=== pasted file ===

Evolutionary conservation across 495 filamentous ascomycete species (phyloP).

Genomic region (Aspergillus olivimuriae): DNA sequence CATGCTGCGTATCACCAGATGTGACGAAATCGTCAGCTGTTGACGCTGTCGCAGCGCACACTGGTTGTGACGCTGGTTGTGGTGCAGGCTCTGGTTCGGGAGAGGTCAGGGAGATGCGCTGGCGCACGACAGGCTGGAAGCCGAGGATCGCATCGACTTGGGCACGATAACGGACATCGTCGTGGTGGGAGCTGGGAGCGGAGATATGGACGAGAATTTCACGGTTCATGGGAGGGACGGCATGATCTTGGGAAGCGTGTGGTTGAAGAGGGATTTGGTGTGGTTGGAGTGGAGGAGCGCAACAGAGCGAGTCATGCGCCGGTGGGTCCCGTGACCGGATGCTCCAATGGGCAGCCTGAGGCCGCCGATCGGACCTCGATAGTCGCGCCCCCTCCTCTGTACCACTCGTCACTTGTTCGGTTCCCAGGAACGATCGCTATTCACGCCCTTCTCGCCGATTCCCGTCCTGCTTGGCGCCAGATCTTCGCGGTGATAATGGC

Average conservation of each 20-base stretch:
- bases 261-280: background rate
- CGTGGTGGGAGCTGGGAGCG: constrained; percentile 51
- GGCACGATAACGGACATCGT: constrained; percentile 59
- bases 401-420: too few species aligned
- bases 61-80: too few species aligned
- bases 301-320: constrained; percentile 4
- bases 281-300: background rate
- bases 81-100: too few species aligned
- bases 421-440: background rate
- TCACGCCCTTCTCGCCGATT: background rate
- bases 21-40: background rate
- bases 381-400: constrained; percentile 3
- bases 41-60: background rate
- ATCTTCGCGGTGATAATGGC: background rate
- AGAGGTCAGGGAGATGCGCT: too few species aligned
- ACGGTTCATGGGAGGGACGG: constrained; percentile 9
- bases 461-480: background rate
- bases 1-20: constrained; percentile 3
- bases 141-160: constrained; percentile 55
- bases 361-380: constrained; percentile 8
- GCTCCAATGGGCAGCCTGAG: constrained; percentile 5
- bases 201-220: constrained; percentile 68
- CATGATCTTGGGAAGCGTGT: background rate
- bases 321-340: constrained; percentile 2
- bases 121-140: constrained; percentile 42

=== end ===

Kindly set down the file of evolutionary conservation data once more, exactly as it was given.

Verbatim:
Evolutionary conservation across 495 filamentous ascomycete species (phyloP).

Genomic region (Aspergillus olivimuriae): DNA sequence CATGCTGCGTATCACCAGATGTGACGAAATCGTCAGCTGTTGACGCTGTCGCAGCGCACACTGGTTGTGACGCTGGTTGTGGTGCAGGCTCTGGTTCGGGAGAGGTCAGGGAGATGCGCTGGCGCACGACAGGCTGGAAGCCGAGGATCGCATCGACTTGGGCACGATAACGGACATCGTCGTGGTGGGAGCTGGGAGCGGAGATATGGACGAGAATTTCACGGTTCATGGGAGGGACGGCATGATCTTGGGAAGCGTGTGGTTGAAGAGGGATTTGGTGTGGTTGGAGTGGAGGAGCGCAACAGAGCGAGTCATGCGCCGGTGGGTCCCGTGACCGGATGCTCCAATGGGCAGCCTGAGGCCGCCGATCGGACCTCGATAGTCGCGCCCCCTCCTCTGTACCACTCGTCACTTGTTCGGTTCCCAGGAACGATCGCTATTCACGCCCTTCTCGCCGATTCCCGTCCTGCTTGGCGCCAGATCTTCGCGGTGATAATGGC

Average conservation of each 20-base stretch:
- bases 261-280: background rate
- CGTGGTGGGAGCTGGGAGCG: constrained; percentile 51
- GGCACGATAACGGACATCGT: constrained; percentile 59
- bases 401-420: too few species aligned
- bases 61-80: too few species aligned
- bases 301-320: constrained; percentile 4
- bases 281-300: background rate
- bases 81-100: too few species aligned
- bases 421-440: background rate
- TCACGCCCTTCTCGCCGATT: background rate
- bases 21-40: background rate
- bases 381-400: constrained; percentile 3
- bases 41-60: background rate
- ATCTTCGCGGTGATAATGGC: background rate
- AGAGGTCAGGGAGATGCGCT: too few species aligned
- ACGGTTCATGGGAGGGACGG: constrained; percentile 9
- bases 461-480: background rate
- bases 1-20: constrained; percentile 3
- bases 141-160: constrained; percentile 55
- bases 361-380: constrained; percentile 8
- GCTCCAATGGGCAGCCTGAG: constrained; percentile 5
- bases 201-220: constrained; percentile 68
- CATGATCTTGGGAAGCGTGT: background rate
- bases 321-340: constrained; percentile 2
- bases 121-140: constrained; percentile 42